The Guardian has an interesting essay by a teen writer from the Guardian children’s books site entitled “Why teenagers are so resistant to e-readers.” (The writer posts under a handle and doesn’t give a gender, so I’m just going to assume she’s female so I can use a pronoun that looks less awkward than “they”.) It’s interesting enough, but when you read the thing, it’s actually kind of mistitled. It could better have been called “Why this teenager still loves paper books.”
She’s not even necessarily resistant to e-readers herself—she spends a paragraph singing the praises of the Kindle for being able to store so many books in such a small space. But then she calls attention to a recent survey showing that 16-24-year-olds prefer paper books—64% directly preferred print books, and 20% didn’t mind them.
People have their different reasons for this. For me personally, one of the many reasons I’m still more than happy to splurge most of my money in Waterstones is not only the smell of new books (intoxicating though that is), but also the feeling of actually holding a book, and being able to actually have a page turner. You can’t smell a Kindle – you’re holding plastic – and tapping an e-ink screen to turn a page isn’t really the same being able to turn a page.
Beyond that, she says, the assumption that everything modern teens do is filtered through digital media is precisely that—an assumption. It doesn’t necessarily hold true for everyone, and there’s still plenty of room for respecting tradition.
That’s all very well and good, but really, the article doesn’t do a whole lot to suggest why teens are showing such a marked preference for paper books. Individual preference is one thing, but for such a majority to prefer print instead of e-books? It puts me in mind of those Apple Jacks cereal commercials that used to air, in which some confused adult asked kids why they liked Apple Jacks when they don’t actually taste like apples. The answer was invariably, “We just do!” (As if kids needed a reason for liking anything with that much sugar in it!)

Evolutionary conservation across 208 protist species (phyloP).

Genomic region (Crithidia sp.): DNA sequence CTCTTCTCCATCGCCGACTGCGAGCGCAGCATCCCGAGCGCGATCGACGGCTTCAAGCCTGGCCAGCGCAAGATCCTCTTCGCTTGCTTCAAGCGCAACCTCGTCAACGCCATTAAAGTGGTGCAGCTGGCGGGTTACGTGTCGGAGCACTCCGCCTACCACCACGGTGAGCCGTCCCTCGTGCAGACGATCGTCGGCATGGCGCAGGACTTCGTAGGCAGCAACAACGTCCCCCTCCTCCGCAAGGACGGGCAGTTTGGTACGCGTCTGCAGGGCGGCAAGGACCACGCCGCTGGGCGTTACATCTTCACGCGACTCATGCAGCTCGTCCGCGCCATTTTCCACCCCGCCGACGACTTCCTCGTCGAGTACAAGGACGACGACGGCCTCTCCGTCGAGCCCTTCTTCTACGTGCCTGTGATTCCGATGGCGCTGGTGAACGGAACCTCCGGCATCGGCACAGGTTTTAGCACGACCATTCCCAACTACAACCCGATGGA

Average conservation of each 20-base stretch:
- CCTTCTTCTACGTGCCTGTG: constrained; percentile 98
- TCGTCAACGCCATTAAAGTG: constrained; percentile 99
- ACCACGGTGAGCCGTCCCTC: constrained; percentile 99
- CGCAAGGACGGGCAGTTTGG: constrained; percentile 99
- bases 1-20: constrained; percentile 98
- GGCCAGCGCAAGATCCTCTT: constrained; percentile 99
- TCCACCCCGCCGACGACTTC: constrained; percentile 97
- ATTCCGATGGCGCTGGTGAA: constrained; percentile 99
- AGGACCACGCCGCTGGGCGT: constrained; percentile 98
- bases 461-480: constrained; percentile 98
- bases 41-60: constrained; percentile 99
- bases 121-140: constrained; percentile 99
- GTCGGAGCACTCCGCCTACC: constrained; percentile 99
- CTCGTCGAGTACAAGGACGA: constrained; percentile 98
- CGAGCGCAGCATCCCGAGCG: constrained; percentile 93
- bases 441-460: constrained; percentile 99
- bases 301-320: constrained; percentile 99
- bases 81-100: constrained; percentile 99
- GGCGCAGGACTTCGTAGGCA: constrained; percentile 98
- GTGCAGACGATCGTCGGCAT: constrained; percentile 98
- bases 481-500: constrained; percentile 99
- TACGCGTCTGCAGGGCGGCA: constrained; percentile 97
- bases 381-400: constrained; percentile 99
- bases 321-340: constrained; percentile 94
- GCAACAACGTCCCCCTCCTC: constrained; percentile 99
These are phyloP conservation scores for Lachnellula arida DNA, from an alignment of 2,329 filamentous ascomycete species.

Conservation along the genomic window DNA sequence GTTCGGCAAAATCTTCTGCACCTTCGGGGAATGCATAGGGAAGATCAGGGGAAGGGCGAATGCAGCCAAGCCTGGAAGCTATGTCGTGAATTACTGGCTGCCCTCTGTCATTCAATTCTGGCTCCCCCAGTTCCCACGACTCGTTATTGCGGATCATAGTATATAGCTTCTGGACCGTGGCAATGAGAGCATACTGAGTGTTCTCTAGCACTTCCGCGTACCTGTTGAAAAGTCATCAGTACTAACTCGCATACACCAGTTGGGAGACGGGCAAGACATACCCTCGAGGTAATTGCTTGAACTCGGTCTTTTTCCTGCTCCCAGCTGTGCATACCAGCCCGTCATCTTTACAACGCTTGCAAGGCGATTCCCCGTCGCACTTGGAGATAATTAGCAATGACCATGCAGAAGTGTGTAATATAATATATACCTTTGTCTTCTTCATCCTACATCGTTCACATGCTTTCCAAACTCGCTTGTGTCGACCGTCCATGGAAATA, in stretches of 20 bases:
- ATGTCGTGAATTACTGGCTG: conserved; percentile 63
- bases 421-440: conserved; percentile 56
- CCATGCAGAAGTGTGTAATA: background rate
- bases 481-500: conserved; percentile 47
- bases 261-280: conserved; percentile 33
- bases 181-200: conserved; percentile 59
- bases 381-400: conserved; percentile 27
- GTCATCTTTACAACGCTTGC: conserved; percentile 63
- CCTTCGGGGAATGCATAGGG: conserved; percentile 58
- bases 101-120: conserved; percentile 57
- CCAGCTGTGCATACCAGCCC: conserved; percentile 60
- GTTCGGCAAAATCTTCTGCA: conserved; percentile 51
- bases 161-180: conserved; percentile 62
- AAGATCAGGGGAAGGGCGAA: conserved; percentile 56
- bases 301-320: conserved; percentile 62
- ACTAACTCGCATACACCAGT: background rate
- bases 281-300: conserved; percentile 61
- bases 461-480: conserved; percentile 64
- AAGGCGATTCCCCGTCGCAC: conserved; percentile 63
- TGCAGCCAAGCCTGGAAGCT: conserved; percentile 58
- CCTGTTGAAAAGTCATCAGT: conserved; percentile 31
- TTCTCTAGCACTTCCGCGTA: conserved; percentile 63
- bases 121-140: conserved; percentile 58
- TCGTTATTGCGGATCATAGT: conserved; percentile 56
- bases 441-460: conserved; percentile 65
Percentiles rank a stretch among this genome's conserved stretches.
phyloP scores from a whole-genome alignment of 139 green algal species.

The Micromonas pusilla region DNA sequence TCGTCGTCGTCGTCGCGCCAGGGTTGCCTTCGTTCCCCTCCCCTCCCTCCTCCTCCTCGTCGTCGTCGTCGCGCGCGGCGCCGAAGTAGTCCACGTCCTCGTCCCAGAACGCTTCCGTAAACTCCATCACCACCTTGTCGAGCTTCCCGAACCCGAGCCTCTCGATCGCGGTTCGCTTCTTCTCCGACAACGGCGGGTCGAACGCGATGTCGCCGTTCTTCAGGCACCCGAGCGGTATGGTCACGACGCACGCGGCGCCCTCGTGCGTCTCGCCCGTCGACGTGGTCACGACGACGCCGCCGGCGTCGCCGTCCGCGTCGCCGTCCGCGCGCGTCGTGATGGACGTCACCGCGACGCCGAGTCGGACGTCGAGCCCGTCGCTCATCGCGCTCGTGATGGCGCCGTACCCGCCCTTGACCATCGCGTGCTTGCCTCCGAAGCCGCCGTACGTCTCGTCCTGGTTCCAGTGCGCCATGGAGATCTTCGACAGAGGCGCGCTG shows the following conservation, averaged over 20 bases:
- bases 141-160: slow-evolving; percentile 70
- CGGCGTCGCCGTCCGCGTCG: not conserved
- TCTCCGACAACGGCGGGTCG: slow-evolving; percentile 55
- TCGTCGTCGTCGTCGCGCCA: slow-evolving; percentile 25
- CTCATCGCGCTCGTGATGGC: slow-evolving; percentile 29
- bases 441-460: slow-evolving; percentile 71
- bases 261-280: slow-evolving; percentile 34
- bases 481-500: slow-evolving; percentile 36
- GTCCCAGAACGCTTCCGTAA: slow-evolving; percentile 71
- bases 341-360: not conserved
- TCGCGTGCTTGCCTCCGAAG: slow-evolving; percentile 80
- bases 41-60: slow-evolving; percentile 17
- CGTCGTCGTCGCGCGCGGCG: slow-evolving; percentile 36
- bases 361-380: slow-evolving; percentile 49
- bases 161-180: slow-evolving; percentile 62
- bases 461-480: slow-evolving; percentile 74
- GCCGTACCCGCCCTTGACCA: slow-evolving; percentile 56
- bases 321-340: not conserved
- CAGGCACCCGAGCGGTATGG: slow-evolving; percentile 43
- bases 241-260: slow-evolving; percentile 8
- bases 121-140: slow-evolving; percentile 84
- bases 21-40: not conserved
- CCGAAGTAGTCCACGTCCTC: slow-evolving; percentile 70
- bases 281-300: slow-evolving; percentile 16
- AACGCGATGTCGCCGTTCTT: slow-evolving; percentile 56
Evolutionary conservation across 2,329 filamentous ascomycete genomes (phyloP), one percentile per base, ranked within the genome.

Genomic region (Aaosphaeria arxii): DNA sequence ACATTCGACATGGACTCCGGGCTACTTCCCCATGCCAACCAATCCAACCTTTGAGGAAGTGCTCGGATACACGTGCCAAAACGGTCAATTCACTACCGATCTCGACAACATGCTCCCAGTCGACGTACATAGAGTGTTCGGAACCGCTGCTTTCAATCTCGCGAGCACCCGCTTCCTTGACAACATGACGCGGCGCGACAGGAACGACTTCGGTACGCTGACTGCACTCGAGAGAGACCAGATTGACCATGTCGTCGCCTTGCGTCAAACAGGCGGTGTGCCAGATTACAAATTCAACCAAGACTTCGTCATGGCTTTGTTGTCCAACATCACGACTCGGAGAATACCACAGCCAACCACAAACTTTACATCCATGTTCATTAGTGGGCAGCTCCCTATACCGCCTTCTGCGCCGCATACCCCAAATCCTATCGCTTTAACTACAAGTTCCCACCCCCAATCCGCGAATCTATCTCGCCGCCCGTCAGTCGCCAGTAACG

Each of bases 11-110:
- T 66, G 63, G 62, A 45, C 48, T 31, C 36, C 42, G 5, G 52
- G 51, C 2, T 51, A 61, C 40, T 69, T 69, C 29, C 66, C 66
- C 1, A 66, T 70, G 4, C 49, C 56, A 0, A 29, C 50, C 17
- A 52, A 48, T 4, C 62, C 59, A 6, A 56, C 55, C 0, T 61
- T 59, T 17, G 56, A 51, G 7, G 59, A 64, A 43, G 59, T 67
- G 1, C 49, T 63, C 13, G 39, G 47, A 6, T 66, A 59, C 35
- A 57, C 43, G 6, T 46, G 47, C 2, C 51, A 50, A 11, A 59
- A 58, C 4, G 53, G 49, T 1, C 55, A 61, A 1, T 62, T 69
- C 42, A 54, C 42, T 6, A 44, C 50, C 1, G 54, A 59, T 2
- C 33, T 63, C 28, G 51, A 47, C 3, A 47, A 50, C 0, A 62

Why does the kid who wrote this article prefer printed books? She just does. (Well, she cites the smell of books, but I still have a hard time imagining we’ve raised an entire younger generation who goes around huffing books the way they used to sniff tubes of model glue.) I could make sweeping generalizations, such as a rebellion against the preferences of the older generation who’ve taken to Kindles like ducks to water, or perhaps after staring at screens all day at school and for social networking they want to take a break and stare at words that are fixed in place on their pages. Maybe they want to make their limited allowance money stretch further, and aren’t happy about how many new-release e-books cost more than the print version. But there’s no guarantee those guesses would necessarily be accurate either.
Whatever the reason, it’s interesting to consider that the next generation of readers apparently overwhelmingly prefers to read in print, which can only be taken as a boon to the Big Five publishers who’re putting so many of their eggs in the print book basket. But I wonder what the teens of ten years from now will prefer?